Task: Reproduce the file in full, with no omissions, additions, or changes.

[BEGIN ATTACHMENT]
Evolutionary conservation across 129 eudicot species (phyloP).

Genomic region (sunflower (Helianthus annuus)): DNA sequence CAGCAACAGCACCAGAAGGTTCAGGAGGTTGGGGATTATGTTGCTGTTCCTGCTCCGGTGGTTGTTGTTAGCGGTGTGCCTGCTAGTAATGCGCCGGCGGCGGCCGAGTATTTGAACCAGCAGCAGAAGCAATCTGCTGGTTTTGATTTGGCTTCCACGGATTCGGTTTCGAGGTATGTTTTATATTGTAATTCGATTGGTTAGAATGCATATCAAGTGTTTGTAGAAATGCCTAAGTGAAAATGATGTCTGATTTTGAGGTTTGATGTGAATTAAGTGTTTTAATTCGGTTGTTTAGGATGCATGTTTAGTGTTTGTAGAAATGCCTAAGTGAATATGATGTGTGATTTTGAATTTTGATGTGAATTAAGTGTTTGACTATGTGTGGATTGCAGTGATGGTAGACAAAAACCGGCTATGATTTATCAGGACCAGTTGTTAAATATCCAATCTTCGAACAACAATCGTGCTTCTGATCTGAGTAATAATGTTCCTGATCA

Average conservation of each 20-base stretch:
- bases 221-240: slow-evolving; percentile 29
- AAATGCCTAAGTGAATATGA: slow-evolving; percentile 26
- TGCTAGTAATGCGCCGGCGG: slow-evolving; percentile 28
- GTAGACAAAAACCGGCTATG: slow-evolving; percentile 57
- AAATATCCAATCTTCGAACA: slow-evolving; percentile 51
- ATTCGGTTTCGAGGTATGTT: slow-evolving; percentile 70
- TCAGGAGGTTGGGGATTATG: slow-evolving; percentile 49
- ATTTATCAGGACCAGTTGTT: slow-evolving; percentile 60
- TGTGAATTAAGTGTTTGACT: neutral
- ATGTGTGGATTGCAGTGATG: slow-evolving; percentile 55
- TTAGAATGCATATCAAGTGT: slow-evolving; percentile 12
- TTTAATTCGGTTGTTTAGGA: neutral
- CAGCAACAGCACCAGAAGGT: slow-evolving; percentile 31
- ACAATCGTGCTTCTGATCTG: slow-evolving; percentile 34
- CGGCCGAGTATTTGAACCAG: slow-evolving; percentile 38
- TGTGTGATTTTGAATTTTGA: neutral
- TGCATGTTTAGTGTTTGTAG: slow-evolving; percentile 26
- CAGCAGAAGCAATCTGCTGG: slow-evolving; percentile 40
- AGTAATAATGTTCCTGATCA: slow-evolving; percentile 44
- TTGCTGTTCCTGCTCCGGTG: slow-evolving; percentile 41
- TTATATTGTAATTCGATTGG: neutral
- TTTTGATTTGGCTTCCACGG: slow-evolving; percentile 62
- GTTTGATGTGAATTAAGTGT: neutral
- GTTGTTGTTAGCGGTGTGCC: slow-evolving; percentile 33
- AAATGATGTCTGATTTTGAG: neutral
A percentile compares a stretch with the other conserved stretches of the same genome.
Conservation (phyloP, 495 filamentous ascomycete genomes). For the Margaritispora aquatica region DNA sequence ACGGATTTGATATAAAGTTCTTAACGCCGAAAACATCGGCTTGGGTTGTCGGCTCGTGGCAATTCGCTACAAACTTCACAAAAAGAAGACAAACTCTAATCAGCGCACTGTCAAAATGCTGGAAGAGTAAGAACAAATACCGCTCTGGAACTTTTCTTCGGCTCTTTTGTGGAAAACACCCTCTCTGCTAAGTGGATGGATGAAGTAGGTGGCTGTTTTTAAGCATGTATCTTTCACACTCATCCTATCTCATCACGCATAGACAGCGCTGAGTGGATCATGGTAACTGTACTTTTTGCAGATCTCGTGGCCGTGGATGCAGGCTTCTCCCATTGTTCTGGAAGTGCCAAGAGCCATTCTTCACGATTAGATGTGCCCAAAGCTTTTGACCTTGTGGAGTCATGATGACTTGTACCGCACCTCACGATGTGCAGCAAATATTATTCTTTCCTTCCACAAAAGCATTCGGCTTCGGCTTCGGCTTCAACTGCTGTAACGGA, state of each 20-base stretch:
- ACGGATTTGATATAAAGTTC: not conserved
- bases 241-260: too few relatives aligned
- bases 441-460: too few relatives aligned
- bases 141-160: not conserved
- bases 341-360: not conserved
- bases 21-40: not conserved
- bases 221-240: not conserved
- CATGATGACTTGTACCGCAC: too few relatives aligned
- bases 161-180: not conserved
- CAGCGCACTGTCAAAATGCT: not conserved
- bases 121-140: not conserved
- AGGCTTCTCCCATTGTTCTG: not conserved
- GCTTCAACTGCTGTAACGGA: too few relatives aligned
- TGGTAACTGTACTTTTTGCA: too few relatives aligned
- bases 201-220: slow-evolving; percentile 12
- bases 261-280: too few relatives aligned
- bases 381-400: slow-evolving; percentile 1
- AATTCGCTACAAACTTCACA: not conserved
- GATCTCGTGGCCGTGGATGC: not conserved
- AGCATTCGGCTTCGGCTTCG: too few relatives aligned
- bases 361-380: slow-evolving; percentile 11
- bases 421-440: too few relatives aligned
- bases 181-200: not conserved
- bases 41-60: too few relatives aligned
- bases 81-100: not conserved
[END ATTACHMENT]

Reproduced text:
Evolutionary conservation across 129 eudicot species (phyloP).

Genomic region (sunflower (Helianthus annuus)): DNA sequence CAGCAACAGCACCAGAAGGTTCAGGAGGTTGGGGATTATGTTGCTGTTCCTGCTCCGGTGGTTGTTGTTAGCGGTGTGCCTGCTAGTAATGCGCCGGCGGCGGCCGAGTATTTGAACCAGCAGCAGAAGCAATCTGCTGGTTTTGATTTGGCTTCCACGGATTCGGTTTCGAGGTATGTTTTATATTGTAATTCGATTGGTTAGAATGCATATCAAGTGTTTGTAGAAATGCCTAAGTGAAAATGATGTCTGATTTTGAGGTTTGATGTGAATTAAGTGTTTTAATTCGGTTGTTTAGGATGCATGTTTAGTGTTTGTAGAAATGCCTAAGTGAATATGATGTGTGATTTTGAATTTTGATGTGAATTAAGTGTTTGACTATGTGTGGATTGCAGTGATGGTAGACAAAAACCGGCTATGATTTATCAGGACCAGTTGTTAAATATCCAATCTTCGAACAACAATCGTGCTTCTGATCTGAGTAATAATGTTCCTGATCA

Average conservation of each 20-base stretch:
- bases 221-240: slow-evolving; percentile 29
- AAATGCCTAAGTGAATATGA: slow-evolving; percentile 26
- TGCTAGTAATGCGCCGGCGG: slow-evolving; percentile 28
- GTAGACAAAAACCGGCTATG: slow-evolving; percentile 57
- AAATATCCAATCTTCGAACA: slow-evolving; percentile 51
- ATTCGGTTTCGAGGTATGTT: slow-evolving; percentile 70
- TCAGGAGGTTGGGGATTATG: slow-evolving; percentile 49
- ATTTATCAGGACCAGTTGTT: slow-evolving; percentile 60
- TGTGAATTAAGTGTTTGACT: neutral
- ATGTGTGGATTGCAGTGATG: slow-evolving; percentile 55
- TTAGAATGCATATCAAGTGT: slow-evolving; percentile 12
- TTTAATTCGGTTGTTTAGGA: neutral
- CAGCAACAGCACCAGAAGGT: slow-evolving; percentile 31
- ACAATCGTGCTTCTGATCTG: slow-evolving; percentile 34
- CGGCCGAGTATTTGAACCAG: slow-evolving; percentile 38
- TGTGTGATTTTGAATTTTGA: neutral
- TGCATGTTTAGTGTTTGTAG: slow-evolving; percentile 26
- CAGCAGAAGCAATCTGCTGG: slow-evolving; percentile 40
- AGTAATAATGTTCCTGATCA: slow-evolving; percentile 44
- TTGCTGTTCCTGCTCCGGTG: slow-evolving; percentile 41
- TTATATTGTAATTCGATTGG: neutral
- TTTTGATTTGGCTTCCACGG: slow-evolving; percentile 62
- GTTTGATGTGAATTAAGTGT: neutral
- GTTGTTGTTAGCGGTGTGCC: slow-evolving; percentile 33
- AAATGATGTCTGATTTTGAG: neutral
A percentile compares a stretch with the other conserved stretches of the same genome.
Conservation (phyloP, 495 filamentous ascomycete genomes). For the Margaritispora aquatica region DNA sequence ACGGATTTGATATAAAGTTCTTAACGCCGAAAACATCGGCTTGGGTTGTCGGCTCGTGGCAATTCGCTACAAACTTCACAAAAAGAAGACAAACTCTAATCAGCGCACTGTCAAAATGCTGGAAGAGTAAGAACAAATACCGCTCTGGAACTTTTCTTCGGCTCTTTTGTGGAAAACACCCTCTCTGCTAAGTGGATGGATGAAGTAGGTGGCTGTTTTTAAGCATGTATCTTTCACACTCATCCTATCTCATCACGCATAGACAGCGCTGAGTGGATCATGGTAACTGTACTTTTTGCAGATCTCGTGGCCGTGGATGCAGGCTTCTCCCATTGTTCTGGAAGTGCCAAGAGCCATTCTTCACGATTAGATGTGCCCAAAGCTTTTGACCTTGTGGAGTCATGATGACTTGTACCGCACCTCACGATGTGCAGCAAATATTATTCTTTCCTTCCACAAAAGCATTCGGCTTCGGCTTCGGCTTCAACTGCTGTAACGGA, state of each 20-base stretch:
- ACGGATTTGATATAAAGTTC: not conserved
- bases 241-260: too few relatives aligned
- bases 441-460: too few relatives aligned
- bases 141-160: not conserved
- bases 341-360: not conserved
- bases 21-40: not conserved
- bases 221-240: not conserved
- CATGATGACTTGTACCGCAC: too few relatives aligned
- bases 161-180: not conserved
- CAGCGCACTGTCAAAATGCT: not conserved
- bases 121-140: not conserved
- AGGCTTCTCCCATTGTTCTG: not conserved
- GCTTCAACTGCTGTAACGGA: too few relatives aligned
- TGGTAACTGTACTTTTTGCA: too few relatives aligned
- bases 201-220: slow-evolving; percentile 12
- bases 261-280: too few relatives aligned
- bases 381-400: slow-evolving; percentile 1
- AATTCGCTACAAACTTCACA: not conserved
- GATCTCGTGGCCGTGGATGC: not conserved
- AGCATTCGGCTTCGGCTTCG: too few relatives aligned
- bases 361-380: slow-evolving; percentile 11
- bases 421-440: too few relatives aligned
- bases 181-200: not conserved
- bases 41-60: too few relatives aligned
- bases 81-100: not conserved